Allison

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Re: Lady staches?
« Reply #46 on: August 08, 2012, 11:33:03 AM »
This thread has been amazingly inspirational.  I used to wear a lot of makeup to make myself look older.  That is right older!  I worked in an office where most people were my parents' age.

I have cut way back....instead of foundation, powder, blush, eyeshadow, eye liner, lipstick, lip liner and all the matching primers, I have cut it to BB Cream and mascara.  So much easier in the morning and less maintainance during the day.

It has helped me appreciate my youth and become more confident in my skills at work.

Nudelkopf

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Re: Lady staches?
« Reply #47 on: August 08, 2012, 05:40:10 PM »
I don't wear make-up, but I wear SPF15+ moisturiser/sunscreen all year round (and ramp up to 30+ when it's not winter & I don't just get incidental sunshine during my day).

I made a decision this year to only buy 2nd hand clothes. This is working out well, except I'm buying clothes for Prague winter brand new. (You really can't find those 2nd hand in northern Australia!) I also only own 3 pairs of shoes. Less choices, less decisions. A guy at uni the other day exclaimed to me, "You wear that shirt every day!!". (This is a lie, I wear it every 3 days.) Which goes to show I don't really care if I wear the same clothes over and over again.

I use shampoo, conditioner, facewash, and deodorant every day. I also dye my hair blonde every 6 months, which costs about $100 each time.

I like to think I'm more maintainable than other 20-something women that I go to uni with :)


Oh, and I don't bother to ever get my period, so that's a whole lot of stuff that I have to never buy. Yay.
« Last Edit: August 08, 2012, 11:51:21 PM by Nudelkopf »

Monkey stache

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Re: Lady staches?
« Reply #48 on: August 08, 2012, 07:27:27 PM »
Hair: I recently cut my hair very short and I love it! Looks good all the time without having to hassle with it. It does require a cut every 6 weeks for maintenance but I get it cut for $9 at a cosmetology school (I'm very surprised with how good they are). I don't need to buy any shampoo, conditioner, or products. I just wash it with water and with baking soda about once a week.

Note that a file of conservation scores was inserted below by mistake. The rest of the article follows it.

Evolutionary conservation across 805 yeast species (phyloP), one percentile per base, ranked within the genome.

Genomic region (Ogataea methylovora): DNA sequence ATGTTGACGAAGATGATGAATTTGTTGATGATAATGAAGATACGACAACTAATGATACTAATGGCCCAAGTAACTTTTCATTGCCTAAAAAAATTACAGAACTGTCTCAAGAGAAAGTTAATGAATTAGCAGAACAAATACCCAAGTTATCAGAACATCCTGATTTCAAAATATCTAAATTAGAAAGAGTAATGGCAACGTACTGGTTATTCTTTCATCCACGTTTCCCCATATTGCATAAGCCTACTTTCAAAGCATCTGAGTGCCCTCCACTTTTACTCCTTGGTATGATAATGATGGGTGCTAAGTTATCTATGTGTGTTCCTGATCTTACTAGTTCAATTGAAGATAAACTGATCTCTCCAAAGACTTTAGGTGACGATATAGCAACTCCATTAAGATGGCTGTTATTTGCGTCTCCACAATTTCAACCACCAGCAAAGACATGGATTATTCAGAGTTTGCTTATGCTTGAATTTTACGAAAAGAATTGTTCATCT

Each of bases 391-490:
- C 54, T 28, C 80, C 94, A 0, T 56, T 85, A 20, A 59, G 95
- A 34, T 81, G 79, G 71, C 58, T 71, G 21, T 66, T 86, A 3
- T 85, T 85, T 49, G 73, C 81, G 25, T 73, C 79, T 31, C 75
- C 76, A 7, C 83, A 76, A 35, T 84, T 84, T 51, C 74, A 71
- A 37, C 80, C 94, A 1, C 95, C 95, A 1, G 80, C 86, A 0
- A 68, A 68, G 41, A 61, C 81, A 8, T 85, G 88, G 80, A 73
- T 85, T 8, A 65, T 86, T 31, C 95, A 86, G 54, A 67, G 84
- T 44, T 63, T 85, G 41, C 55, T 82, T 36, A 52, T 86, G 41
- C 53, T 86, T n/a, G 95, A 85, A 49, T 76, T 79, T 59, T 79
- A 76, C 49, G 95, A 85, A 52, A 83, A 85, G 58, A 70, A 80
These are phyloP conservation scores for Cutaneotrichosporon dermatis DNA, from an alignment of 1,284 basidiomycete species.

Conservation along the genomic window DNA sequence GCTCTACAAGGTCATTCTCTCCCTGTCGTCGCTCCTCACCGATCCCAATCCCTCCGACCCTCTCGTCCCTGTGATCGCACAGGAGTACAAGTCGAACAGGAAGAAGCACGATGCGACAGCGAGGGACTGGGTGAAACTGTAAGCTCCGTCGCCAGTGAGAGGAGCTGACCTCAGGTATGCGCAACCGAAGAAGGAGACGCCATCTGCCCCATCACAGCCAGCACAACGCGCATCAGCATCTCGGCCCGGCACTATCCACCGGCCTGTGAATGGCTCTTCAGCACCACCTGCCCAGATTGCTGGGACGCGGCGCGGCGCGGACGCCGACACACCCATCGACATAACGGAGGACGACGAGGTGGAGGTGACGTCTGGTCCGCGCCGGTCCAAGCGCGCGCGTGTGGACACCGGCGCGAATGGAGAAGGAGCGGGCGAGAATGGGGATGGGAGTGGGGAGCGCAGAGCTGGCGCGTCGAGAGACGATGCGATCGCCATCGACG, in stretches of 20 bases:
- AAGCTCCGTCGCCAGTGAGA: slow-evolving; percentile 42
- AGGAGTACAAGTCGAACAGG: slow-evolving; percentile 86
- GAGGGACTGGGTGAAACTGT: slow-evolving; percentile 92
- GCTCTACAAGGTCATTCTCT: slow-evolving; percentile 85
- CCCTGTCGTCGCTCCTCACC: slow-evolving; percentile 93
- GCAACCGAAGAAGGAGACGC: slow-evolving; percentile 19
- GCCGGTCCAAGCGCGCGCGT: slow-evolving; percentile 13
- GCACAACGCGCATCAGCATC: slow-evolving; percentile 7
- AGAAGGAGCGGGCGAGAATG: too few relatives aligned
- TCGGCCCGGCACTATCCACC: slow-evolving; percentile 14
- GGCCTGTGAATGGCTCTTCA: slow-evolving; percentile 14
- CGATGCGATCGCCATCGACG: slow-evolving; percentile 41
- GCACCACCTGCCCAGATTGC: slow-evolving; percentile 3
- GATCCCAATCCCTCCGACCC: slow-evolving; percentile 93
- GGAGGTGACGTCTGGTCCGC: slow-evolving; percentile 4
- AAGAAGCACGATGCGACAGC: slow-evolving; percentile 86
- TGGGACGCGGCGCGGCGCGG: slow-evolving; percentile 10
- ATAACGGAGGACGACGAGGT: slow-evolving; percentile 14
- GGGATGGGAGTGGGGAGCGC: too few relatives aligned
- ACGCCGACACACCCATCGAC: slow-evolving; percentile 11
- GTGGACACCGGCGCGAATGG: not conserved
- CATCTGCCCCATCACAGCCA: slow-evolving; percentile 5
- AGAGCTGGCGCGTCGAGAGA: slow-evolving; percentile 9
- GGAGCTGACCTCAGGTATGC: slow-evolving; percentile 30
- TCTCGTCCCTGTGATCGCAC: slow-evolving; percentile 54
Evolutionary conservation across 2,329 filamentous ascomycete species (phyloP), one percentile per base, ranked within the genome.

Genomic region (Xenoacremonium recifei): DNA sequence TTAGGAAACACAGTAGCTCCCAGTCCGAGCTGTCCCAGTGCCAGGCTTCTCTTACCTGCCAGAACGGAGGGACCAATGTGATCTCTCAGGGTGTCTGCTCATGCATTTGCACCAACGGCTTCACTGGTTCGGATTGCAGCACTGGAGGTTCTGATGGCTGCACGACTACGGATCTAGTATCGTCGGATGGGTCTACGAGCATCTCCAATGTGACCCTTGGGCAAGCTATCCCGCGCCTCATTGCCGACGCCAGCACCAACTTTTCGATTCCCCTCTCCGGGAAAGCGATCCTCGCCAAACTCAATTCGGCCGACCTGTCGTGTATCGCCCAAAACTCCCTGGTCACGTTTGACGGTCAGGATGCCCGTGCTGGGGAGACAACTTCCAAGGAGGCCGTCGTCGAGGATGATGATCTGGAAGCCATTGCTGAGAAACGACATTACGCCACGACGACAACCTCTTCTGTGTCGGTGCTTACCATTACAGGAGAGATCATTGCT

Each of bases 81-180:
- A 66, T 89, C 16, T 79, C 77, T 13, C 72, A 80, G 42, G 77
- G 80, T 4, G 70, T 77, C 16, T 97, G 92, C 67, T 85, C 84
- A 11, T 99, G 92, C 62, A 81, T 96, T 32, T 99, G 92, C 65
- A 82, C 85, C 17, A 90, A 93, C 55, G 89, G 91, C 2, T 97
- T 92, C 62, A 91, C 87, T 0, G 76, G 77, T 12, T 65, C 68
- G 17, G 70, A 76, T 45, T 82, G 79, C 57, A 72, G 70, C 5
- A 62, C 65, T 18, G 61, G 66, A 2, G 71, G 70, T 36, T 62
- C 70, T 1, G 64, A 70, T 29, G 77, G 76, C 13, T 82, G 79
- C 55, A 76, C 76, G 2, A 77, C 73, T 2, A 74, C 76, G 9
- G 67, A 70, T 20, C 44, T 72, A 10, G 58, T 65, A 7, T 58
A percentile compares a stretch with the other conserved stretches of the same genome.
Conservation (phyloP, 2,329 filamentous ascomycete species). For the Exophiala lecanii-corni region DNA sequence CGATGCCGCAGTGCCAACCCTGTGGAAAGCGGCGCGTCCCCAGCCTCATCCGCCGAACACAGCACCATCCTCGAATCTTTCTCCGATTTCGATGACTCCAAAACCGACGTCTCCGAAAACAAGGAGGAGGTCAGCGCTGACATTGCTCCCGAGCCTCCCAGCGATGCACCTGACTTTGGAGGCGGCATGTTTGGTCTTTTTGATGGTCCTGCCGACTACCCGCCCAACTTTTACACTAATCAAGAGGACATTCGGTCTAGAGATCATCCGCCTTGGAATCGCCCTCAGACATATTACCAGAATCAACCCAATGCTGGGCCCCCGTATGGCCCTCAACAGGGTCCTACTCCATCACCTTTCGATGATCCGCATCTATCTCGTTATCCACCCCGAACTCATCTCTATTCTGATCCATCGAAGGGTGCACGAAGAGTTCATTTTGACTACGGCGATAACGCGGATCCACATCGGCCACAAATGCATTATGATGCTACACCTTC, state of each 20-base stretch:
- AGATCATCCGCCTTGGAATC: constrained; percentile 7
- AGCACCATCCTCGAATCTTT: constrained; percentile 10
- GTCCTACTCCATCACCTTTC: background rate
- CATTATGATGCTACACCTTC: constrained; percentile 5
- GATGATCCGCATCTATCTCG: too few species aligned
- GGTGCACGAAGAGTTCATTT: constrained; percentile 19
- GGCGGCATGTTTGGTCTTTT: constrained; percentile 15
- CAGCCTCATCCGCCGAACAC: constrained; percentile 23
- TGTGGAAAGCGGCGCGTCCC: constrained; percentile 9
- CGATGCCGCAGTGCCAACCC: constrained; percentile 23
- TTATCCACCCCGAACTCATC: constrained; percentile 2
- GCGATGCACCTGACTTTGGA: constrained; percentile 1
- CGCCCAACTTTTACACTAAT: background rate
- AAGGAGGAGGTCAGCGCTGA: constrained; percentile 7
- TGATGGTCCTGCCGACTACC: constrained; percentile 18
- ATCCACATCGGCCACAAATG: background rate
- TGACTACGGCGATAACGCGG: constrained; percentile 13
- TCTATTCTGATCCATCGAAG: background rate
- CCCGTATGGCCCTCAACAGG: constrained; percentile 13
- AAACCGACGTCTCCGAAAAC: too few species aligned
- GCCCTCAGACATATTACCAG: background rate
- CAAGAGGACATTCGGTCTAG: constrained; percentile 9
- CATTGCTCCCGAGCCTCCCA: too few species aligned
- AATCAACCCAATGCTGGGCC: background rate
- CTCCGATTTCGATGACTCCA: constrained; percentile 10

Clothes: I love clothing swaps! Whatever I can't get through those I get at thrift stores. I recently discovered the goodwill outlet which is even cheaper! They charge for clothes by the pound and usually pay only 25-50 cents per item!

Makeup: I have dark circles under my eyes (genetic) so I'll wear foundation just to cover that. I like a little mascara and eye liner now and then but it's too much of a hassle to do it daily. I only own one color of nail polish at a time and paint my toes that color until it runs out or dries out.

Periods: I bought reusable pads from luna pads about a year and I'm sooo glad I did. They're way more comfortable, they save money, and they're greener! I've never used the Divacup but I've heard great things about it.

Exercise: I play roller derby which keeps me in great shape. It also gives me confidence, friends, and an amazing support system! It is an expensive sport but it's my splurge. I cross train by running outside or doing core exercises in my living room.

Everything Else:
I use the oil cleansing method for my face. It moisturizes so I no longer have to buy face lotion. I use liquid soap when it's on sale at Bath and Body works for $1-2. I make my own deodorant by mixing corn starch and baking soda together. The baking soda acts as a deodorant and the corn starch acts as a anti-antiperspirant.


« Last Edit: August 08, 2012, 07:34:43 PM by RandR »

In the name of the 'stache, FIRE, and the almighty market, amen.

Life is too short to do something you hate, even if Our Prophet himself says it's righteous.

HeidiO

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Re: Lady staches?
« Reply #49 on: August 09, 2012, 12:14:05 AM »
   I recently started using a salt crystal deodorant.  It was $2.50 (Sunflower Market) and from what I have read will probably last years.  I am really impressed how well it works.  I work 12 hour shifts, sometimes doing heavy physical work,  and have never noticed an issue.
  I'm a redhead, and we tend not to gray, as much as fade.  I use henna about every 2 months to add brightness and a little red.  It's so close to my natural color you can't see roots, and it looks super natural b/c it matches my eyebrows/complexion.  It's messy - like covering your head in mud, but it is actually good for your hair.  I buy a $6 jar of powder and it lasts about 4 uses.  It comes in other colors, too, if red is not your thing.
  I use Covergirl Outlast lipstick.  It doesn't smear, and lasts about 16 hours on me.  Around $8, and I probably go through 3 a year, and I wear it every day.  Sometimes I use a $0.50 eyebrow pencil.  I probably buy it every 2 years.  That is my 30 second make-up routine.  (And sunscreen when I remember.)
  I primarily buy my clothes at thrift stores, occasionally from Walmart, and Ross.  I have a $13 Coach purse from a thrift store, and a $20 one from Craigslist.
  I buy 2 pairs of Brooks shoes every year.  I work on my feet (nursing) and I love them.  They are by far the most comfortable for my feet.  They are about $100 a pair.
Heidi